And faith will always produce just such effects. In exact proportion to its strength, that living trust in God will direct our thoughts and desires to the ‘King in His beauty, and the land that is very far off.’ In proportion as our thoughts and desires are thus directed, they will be averted from what is round about us; and the more longingly our eyes are fixed on the furthest horizon, the less shall we see the flowers at our feet. To behold God pales the otherwise dazzling lustre of created brightness. They whose souls are fed with heavenly manna, and who have learned that it is their necessary food, will scent no dainties in the fleshpots of Egypt, for all their rank garlic and leeks. It is simply a question as to which of two classes of ideas occupies the thoughts, and which of two sets of affections engages the heart. If vulgar brawling and rude merrymakers fill the inn, there will be no room for the pilgrim thoughts which bear the Christ in their bosom, and have angels for their guard; and if these holy wayfarers enter, their serene presence will drive forth the noisy crowd, and turn the place into a temple. Nothing but Christian faith gives to the furthest future the solidity and definiteness which it must have, if it is to be a breakwater for us against the fluctuating sea of present cares and thoughts.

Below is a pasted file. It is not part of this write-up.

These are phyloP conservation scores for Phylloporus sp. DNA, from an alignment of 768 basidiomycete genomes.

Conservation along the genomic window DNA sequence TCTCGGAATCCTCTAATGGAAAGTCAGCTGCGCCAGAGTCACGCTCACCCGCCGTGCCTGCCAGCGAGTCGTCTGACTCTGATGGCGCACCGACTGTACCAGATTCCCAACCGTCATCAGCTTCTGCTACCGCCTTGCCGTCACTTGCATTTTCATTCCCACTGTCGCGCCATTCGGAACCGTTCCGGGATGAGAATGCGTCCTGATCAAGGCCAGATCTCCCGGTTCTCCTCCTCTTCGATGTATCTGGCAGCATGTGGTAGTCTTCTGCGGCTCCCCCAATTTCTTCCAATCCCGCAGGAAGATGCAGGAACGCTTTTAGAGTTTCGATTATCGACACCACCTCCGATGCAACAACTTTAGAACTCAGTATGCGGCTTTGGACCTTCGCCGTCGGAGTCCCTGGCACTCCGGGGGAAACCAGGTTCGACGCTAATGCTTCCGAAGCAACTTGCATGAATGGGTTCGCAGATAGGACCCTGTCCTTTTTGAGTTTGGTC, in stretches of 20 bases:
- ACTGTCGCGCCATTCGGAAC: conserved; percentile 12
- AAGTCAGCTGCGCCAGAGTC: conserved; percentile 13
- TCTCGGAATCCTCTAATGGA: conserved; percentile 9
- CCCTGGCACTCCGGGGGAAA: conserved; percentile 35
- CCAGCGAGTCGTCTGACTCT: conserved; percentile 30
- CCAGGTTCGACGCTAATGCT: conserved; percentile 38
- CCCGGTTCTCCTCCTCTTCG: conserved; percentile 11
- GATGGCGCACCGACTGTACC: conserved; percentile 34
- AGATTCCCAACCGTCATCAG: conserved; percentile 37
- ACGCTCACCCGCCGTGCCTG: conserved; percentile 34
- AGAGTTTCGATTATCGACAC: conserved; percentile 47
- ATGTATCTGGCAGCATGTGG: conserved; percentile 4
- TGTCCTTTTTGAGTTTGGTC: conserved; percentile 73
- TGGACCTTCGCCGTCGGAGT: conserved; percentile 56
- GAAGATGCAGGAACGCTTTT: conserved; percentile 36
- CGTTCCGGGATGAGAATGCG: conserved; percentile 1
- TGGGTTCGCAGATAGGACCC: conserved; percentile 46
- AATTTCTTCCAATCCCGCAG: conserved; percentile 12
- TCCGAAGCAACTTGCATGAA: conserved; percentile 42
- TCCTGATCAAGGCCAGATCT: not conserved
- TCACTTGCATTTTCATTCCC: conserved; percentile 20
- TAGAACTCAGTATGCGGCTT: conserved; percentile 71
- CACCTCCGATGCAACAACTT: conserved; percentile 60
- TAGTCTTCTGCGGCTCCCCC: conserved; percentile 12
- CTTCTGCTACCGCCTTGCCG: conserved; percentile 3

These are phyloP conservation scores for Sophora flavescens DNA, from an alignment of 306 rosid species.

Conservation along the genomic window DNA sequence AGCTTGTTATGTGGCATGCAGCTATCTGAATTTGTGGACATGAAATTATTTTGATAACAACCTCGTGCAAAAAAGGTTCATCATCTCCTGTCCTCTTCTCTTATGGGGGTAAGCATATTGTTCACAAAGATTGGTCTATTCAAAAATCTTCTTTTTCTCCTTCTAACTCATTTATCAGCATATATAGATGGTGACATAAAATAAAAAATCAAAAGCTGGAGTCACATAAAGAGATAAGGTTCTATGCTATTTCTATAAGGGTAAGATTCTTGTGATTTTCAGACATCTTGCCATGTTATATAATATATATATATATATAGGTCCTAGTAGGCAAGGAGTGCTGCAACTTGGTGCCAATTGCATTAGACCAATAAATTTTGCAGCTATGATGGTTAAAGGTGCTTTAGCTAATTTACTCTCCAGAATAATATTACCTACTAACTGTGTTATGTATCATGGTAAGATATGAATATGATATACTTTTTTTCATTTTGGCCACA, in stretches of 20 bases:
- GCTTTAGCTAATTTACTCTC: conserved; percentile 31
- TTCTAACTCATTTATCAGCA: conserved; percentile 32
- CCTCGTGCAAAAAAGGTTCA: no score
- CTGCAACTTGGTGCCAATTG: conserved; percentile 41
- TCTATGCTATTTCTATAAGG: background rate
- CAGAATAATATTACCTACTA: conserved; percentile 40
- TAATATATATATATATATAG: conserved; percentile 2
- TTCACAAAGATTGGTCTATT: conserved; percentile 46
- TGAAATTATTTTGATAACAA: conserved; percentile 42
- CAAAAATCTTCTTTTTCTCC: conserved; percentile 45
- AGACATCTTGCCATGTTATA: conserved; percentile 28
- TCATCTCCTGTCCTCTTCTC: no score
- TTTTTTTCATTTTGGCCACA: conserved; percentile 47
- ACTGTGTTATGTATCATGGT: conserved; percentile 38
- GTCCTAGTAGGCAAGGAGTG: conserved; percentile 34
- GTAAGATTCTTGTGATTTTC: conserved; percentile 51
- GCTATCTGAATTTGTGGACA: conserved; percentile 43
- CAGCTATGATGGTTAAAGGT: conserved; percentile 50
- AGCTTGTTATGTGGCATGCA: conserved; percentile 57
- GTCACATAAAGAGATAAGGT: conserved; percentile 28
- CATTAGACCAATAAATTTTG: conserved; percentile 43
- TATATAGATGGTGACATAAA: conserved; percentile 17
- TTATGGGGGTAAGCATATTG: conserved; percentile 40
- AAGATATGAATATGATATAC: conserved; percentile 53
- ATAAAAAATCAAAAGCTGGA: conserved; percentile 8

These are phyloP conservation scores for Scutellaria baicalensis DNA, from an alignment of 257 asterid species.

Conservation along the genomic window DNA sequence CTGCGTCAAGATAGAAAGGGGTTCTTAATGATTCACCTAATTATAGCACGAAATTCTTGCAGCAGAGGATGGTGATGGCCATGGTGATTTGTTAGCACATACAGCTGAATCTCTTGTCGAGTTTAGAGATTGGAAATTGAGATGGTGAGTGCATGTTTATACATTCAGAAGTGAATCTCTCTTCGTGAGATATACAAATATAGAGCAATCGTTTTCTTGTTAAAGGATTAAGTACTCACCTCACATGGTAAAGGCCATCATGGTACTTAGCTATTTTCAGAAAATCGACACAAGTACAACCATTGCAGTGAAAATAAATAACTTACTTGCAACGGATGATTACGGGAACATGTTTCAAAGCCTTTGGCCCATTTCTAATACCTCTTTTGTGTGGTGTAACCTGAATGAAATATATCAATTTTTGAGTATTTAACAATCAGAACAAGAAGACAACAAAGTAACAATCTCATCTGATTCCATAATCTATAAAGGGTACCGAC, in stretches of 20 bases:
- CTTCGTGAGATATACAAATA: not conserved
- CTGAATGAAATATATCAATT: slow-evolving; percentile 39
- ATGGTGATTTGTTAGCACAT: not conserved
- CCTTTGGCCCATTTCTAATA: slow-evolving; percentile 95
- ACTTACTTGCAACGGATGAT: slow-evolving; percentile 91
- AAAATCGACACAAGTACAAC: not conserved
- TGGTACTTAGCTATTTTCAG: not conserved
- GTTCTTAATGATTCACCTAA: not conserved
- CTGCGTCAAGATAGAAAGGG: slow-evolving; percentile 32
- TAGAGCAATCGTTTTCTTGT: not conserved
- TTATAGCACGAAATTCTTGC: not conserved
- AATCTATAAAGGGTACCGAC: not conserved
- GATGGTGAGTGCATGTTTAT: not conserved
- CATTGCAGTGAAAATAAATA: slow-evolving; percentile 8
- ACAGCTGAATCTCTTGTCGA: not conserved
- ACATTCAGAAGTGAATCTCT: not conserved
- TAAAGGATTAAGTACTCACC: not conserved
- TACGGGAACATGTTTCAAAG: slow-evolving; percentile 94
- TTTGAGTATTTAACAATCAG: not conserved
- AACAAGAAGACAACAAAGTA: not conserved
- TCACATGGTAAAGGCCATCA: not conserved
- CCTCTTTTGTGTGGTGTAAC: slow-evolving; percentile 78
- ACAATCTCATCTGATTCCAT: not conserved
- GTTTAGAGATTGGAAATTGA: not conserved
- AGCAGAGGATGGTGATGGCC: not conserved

If the unseen is ever to rule in men’s lives, it must be through their thoughts. It must become intelligible, clear, real. It must be brought out of the flickering moonlight of fancy and surmises, into the sunlight of certitude and knowledge. Dreams, and hopes, and peradventures are too unsubstantial stuff to be a bulwark against the very real, undeniable present. And such certitude is given through faith which grasps the promises of God, and twines the soul round the risen Saviour so closely that it sits with Him in heavenly places. Such certitude is given by faith alone.

If the unseen is ever to rule in men’s lives, it must become not only an object for certain knowledge, but also for ardent wishes. The vague sense of possible evils lurking in its mysteries must be taken out of the soul, and there must come somehow an assurance that all it wraps in its folds is joy and peace. It must cease to be doubtful, and must seem infinitely desirable. Does anything but Christian faith engage the heart to love, and all the longing wishes to set towards, the things that are unseen and eternal? Where besides, then, can there be found a counterpoise weighty enough to heave up the souls that are laden with the material, and cleaving to the dust? Nowhere. The only possible deliverance from the tyrannous pressure of the trifles amidst which we live is in having the thoughts familiarised with Christ in heaven, which will dwarf all that is on earth, and in having the affections fixed on Him, which will emancipate them from the pains and sorrows that ever wait upon love of the mutable and finite creatures.